- Add one third of the dry ingredients and cooled hot chocolate liquid at a time, alternating between the two, starting with the dry and finishing with the hot chocolate liquid. Stir in your mini chocolate chips at the end.
- Pour the batter evenly into the prepared cake pans and bake for 25 minutes, until a toothpick inserted into the center comes out clean. Remove from the oven and let the cakes cool.
- For the chestnut buttercream: Preheat your oven to 425 degrees F. If your chestnuts are dirty, wipe them off with a damp paper towel. Get a sharp knife, and cut X’s into the chestnuts. If you don’t cut X’s into the chestnuts, they can explode (even after they have cooled), so it’s important to let the steam escape. Plus, it will make the peeling a lot easier! Roast the chestnuts in the oven for about 20-25 minutes on a sheet pan.
- Peel both the shell and inner skin off the chestnuts, and open them up so you can see into the middle of the chestnut (it is very common for a few of them to be spoiled in the middle). Discard the spoiled ones. Place your chestnuts in a food processor, add the vanilla, and grind them up as finely as you can. You won’t be able to grind them into a paste with the food processor, but you should be able to turn it into a powder. Set the ground chestnuts aside for later.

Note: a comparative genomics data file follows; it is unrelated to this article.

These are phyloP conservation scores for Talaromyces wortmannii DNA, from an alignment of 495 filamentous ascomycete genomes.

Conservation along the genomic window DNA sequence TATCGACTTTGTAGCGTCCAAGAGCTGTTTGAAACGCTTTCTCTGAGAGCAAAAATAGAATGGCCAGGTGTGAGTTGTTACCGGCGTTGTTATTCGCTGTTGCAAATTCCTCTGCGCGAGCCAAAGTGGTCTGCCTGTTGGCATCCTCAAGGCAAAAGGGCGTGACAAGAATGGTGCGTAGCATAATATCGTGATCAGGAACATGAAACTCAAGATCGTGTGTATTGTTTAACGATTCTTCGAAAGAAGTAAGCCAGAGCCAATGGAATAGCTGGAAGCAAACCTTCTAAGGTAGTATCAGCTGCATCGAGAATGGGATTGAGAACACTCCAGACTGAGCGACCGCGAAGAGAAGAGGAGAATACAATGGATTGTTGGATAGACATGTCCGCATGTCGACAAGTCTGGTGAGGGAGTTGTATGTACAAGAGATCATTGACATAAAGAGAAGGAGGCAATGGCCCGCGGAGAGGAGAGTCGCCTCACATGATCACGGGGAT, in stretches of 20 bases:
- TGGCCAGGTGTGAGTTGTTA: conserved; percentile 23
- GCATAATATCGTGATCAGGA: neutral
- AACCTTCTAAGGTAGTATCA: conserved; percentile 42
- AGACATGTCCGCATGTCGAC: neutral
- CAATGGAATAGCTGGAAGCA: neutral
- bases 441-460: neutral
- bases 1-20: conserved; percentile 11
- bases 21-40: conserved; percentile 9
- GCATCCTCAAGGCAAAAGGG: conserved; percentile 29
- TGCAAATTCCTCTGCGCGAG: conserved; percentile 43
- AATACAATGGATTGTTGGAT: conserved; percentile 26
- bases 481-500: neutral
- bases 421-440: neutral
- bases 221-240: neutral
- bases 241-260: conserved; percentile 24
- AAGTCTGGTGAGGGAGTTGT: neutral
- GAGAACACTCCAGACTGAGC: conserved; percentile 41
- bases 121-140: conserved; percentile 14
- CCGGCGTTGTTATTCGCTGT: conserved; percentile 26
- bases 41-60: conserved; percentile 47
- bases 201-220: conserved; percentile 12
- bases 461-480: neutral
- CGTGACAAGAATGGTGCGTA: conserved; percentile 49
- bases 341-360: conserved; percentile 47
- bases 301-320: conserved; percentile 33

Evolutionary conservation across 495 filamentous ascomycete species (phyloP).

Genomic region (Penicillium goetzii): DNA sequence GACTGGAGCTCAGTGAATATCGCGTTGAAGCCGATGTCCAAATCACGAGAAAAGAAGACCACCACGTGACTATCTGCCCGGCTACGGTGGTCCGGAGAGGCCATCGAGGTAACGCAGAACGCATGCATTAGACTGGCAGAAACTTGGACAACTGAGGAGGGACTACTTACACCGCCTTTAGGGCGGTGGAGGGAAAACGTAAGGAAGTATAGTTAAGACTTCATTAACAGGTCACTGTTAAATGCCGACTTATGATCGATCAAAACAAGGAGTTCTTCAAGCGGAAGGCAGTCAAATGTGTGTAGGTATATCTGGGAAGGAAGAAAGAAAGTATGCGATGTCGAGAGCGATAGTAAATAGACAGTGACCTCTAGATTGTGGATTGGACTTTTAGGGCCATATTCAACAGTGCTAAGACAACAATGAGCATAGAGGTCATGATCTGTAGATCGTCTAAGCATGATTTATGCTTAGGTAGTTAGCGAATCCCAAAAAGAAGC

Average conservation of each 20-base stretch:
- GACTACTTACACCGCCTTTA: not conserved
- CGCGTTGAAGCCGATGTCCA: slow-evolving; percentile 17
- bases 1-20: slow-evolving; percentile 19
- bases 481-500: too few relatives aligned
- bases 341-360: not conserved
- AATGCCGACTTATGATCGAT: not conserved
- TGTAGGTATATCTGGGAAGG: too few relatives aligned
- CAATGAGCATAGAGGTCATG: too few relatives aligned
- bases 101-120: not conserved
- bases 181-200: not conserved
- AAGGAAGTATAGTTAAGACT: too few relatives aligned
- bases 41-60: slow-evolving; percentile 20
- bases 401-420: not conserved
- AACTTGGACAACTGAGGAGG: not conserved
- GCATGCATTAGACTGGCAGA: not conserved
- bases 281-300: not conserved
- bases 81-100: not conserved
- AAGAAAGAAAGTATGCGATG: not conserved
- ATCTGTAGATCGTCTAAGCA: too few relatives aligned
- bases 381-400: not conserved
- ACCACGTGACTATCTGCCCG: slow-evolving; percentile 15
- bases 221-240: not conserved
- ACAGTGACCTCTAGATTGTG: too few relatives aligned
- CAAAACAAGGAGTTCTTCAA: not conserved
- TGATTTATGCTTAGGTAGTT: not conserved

- In a stand mixer fitted with the whisk attachment, beat the egg yolks on high speed for 8 minutes until they are very pale. In the meantime, combine the sugar and water in a heavy bottomed saucepan over medium heat, and let the sugar syrup simmer toward the soft ball stage (238 degrees on an instant read thermometer). When both the egg yolks and the sugar syrup are ready, pour the sugar syrup into the mixing bowl (the mixer should still be on high speed), aiming as best as you can to pour between the wire whisk and the side of the bowl. Notice that the mixing bowl is very hot to the touch. Beat the egg yolk sugar mixture until the bowl feels neither hot nor cold (it took me about 5 minutes).